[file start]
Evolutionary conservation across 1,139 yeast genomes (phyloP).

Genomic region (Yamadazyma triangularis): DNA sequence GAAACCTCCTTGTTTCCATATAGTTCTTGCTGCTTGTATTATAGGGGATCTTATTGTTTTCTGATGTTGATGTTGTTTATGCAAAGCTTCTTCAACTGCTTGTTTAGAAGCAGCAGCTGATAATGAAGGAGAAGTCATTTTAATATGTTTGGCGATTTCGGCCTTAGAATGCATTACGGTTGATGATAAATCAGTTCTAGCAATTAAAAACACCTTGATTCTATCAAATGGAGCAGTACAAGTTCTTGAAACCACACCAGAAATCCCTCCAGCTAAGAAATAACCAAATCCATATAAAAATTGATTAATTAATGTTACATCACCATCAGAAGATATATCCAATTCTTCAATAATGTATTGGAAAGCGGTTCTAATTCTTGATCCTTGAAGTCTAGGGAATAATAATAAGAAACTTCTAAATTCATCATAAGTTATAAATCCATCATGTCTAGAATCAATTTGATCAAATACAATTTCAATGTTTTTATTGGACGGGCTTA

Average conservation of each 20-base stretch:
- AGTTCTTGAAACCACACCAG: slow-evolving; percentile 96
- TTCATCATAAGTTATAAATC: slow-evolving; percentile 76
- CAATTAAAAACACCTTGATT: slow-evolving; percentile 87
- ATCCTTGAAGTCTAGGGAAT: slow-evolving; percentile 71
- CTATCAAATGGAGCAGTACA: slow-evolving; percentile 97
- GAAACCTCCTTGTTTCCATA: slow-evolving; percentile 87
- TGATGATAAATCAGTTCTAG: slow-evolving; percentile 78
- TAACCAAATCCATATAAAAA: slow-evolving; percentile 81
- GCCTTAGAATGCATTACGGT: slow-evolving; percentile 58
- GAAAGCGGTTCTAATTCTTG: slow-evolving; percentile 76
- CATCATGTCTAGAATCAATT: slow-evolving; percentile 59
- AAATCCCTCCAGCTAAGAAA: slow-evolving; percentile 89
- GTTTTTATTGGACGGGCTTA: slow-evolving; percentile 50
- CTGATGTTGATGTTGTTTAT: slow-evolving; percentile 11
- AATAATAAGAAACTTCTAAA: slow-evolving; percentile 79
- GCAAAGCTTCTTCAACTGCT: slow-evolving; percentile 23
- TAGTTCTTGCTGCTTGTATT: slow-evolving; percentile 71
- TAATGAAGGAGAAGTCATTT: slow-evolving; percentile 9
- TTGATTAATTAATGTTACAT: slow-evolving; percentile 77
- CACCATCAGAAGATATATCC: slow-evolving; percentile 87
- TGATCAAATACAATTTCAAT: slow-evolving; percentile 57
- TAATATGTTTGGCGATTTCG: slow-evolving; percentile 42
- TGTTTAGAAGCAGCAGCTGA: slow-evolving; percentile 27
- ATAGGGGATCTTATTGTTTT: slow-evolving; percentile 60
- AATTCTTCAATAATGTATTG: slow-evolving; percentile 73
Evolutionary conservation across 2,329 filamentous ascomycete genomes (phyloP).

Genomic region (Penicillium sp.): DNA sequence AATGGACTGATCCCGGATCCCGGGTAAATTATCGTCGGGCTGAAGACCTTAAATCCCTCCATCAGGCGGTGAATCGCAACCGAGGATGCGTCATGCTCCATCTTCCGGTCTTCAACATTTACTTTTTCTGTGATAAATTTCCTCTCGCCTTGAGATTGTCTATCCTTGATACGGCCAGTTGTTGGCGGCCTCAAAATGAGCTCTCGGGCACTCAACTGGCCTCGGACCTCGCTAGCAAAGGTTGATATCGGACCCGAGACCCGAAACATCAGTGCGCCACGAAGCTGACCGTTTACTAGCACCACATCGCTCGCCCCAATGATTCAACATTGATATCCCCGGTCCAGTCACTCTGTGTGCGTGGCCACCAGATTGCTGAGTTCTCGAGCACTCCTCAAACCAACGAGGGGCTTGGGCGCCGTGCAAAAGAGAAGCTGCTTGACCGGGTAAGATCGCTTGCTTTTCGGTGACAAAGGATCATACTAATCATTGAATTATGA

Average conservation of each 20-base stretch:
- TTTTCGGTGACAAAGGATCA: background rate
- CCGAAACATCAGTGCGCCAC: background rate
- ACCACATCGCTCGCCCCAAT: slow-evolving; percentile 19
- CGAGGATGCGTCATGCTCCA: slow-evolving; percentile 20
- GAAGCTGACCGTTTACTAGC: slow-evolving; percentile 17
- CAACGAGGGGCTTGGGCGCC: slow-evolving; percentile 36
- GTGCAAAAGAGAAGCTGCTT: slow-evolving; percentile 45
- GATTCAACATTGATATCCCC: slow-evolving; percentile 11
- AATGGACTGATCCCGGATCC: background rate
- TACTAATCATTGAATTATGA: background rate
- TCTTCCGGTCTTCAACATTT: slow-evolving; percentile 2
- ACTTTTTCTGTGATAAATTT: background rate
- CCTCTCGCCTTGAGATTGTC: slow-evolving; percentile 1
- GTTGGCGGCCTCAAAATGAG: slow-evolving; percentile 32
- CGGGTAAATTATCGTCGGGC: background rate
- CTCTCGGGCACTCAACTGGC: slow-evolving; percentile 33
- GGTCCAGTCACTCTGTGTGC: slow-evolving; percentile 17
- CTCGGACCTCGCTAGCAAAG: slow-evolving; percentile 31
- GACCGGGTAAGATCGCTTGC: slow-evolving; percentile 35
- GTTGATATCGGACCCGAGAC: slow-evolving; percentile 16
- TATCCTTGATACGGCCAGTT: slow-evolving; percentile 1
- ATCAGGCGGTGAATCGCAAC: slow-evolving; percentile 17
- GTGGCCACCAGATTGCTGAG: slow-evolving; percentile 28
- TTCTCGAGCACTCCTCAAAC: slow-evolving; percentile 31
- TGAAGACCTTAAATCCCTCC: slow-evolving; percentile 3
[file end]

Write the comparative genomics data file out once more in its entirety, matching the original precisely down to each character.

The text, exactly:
Evolutionary conservation across 1,139 yeast genomes (phyloP).

Genomic region (Yamadazyma triangularis): DNA sequence GAAACCTCCTTGTTTCCATATAGTTCTTGCTGCTTGTATTATAGGGGATCTTATTGTTTTCTGATGTTGATGTTGTTTATGCAAAGCTTCTTCAACTGCTTGTTTAGAAGCAGCAGCTGATAATGAAGGAGAAGTCATTTTAATATGTTTGGCGATTTCGGCCTTAGAATGCATTACGGTTGATGATAAATCAGTTCTAGCAATTAAAAACACCTTGATTCTATCAAATGGAGCAGTACAAGTTCTTGAAACCACACCAGAAATCCCTCCAGCTAAGAAATAACCAAATCCATATAAAAATTGATTAATTAATGTTACATCACCATCAGAAGATATATCCAATTCTTCAATAATGTATTGGAAAGCGGTTCTAATTCTTGATCCTTGAAGTCTAGGGAATAATAATAAGAAACTTCTAAATTCATCATAAGTTATAAATCCATCATGTCTAGAATCAATTTGATCAAATACAATTTCAATGTTTTTATTGGACGGGCTTA

Average conservation of each 20-base stretch:
- AGTTCTTGAAACCACACCAG: slow-evolving; percentile 96
- TTCATCATAAGTTATAAATC: slow-evolving; percentile 76
- CAATTAAAAACACCTTGATT: slow-evolving; percentile 87
- ATCCTTGAAGTCTAGGGAAT: slow-evolving; percentile 71
- CTATCAAATGGAGCAGTACA: slow-evolving; percentile 97
- GAAACCTCCTTGTTTCCATA: slow-evolving; percentile 87
- TGATGATAAATCAGTTCTAG: slow-evolving; percentile 78
- TAACCAAATCCATATAAAAA: slow-evolving; percentile 81
- GCCTTAGAATGCATTACGGT: slow-evolving; percentile 58
- GAAAGCGGTTCTAATTCTTG: slow-evolving; percentile 76
- CATCATGTCTAGAATCAATT: slow-evolving; percentile 59
- AAATCCCTCCAGCTAAGAAA: slow-evolving; percentile 89
- GTTTTTATTGGACGGGCTTA: slow-evolving; percentile 50
- CTGATGTTGATGTTGTTTAT: slow-evolving; percentile 11
- AATAATAAGAAACTTCTAAA: slow-evolving; percentile 79
- GCAAAGCTTCTTCAACTGCT: slow-evolving; percentile 23
- TAGTTCTTGCTGCTTGTATT: slow-evolving; percentile 71
- TAATGAAGGAGAAGTCATTT: slow-evolving; percentile 9
- TTGATTAATTAATGTTACAT: slow-evolving; percentile 77
- CACCATCAGAAGATATATCC: slow-evolving; percentile 87
- TGATCAAATACAATTTCAAT: slow-evolving; percentile 57
- TAATATGTTTGGCGATTTCG: slow-evolving; percentile 42
- TGTTTAGAAGCAGCAGCTGA: slow-evolving; percentile 27
- ATAGGGGATCTTATTGTTTT: slow-evolving; percentile 60
- AATTCTTCAATAATGTATTG: slow-evolving; percentile 73
Evolutionary conservation across 2,329 filamentous ascomycete genomes (phyloP).

Genomic region (Penicillium sp.): DNA sequence AATGGACTGATCCCGGATCCCGGGTAAATTATCGTCGGGCTGAAGACCTTAAATCCCTCCATCAGGCGGTGAATCGCAACCGAGGATGCGTCATGCTCCATCTTCCGGTCTTCAACATTTACTTTTTCTGTGATAAATTTCCTCTCGCCTTGAGATTGTCTATCCTTGATACGGCCAGTTGTTGGCGGCCTCAAAATGAGCTCTCGGGCACTCAACTGGCCTCGGACCTCGCTAGCAAAGGTTGATATCGGACCCGAGACCCGAAACATCAGTGCGCCACGAAGCTGACCGTTTACTAGCACCACATCGCTCGCCCCAATGATTCAACATTGATATCCCCGGTCCAGTCACTCTGTGTGCGTGGCCACCAGATTGCTGAGTTCTCGAGCACTCCTCAAACCAACGAGGGGCTTGGGCGCCGTGCAAAAGAGAAGCTGCTTGACCGGGTAAGATCGCTTGCTTTTCGGTGACAAAGGATCATACTAATCATTGAATTATGA

Average conservation of each 20-base stretch:
- TTTTCGGTGACAAAGGATCA: background rate
- CCGAAACATCAGTGCGCCAC: background rate
- ACCACATCGCTCGCCCCAAT: slow-evolving; percentile 19
- CGAGGATGCGTCATGCTCCA: slow-evolving; percentile 20
- GAAGCTGACCGTTTACTAGC: slow-evolving; percentile 17
- CAACGAGGGGCTTGGGCGCC: slow-evolving; percentile 36
- GTGCAAAAGAGAAGCTGCTT: slow-evolving; percentile 45
- GATTCAACATTGATATCCCC: slow-evolving; percentile 11
- AATGGACTGATCCCGGATCC: background rate
- TACTAATCATTGAATTATGA: background rate
- TCTTCCGGTCTTCAACATTT: slow-evolving; percentile 2
- ACTTTTTCTGTGATAAATTT: background rate
- CCTCTCGCCTTGAGATTGTC: slow-evolving; percentile 1
- GTTGGCGGCCTCAAAATGAG: slow-evolving; percentile 32
- CGGGTAAATTATCGTCGGGC: background rate
- CTCTCGGGCACTCAACTGGC: slow-evolving; percentile 33
- GGTCCAGTCACTCTGTGTGC: slow-evolving; percentile 17
- CTCGGACCTCGCTAGCAAAG: slow-evolving; percentile 31
- GACCGGGTAAGATCGCTTGC: slow-evolving; percentile 35
- GTTGATATCGGACCCGAGAC: slow-evolving; percentile 16
- TATCCTTGATACGGCCAGTT: slow-evolving; percentile 1
- ATCAGGCGGTGAATCGCAAC: slow-evolving; percentile 17
- GTGGCCACCAGATTGCTGAG: slow-evolving; percentile 28
- TTCTCGAGCACTCCTCAAAC: slow-evolving; percentile 31
- TGAAGACCTTAAATCCCTCC: slow-evolving; percentile 3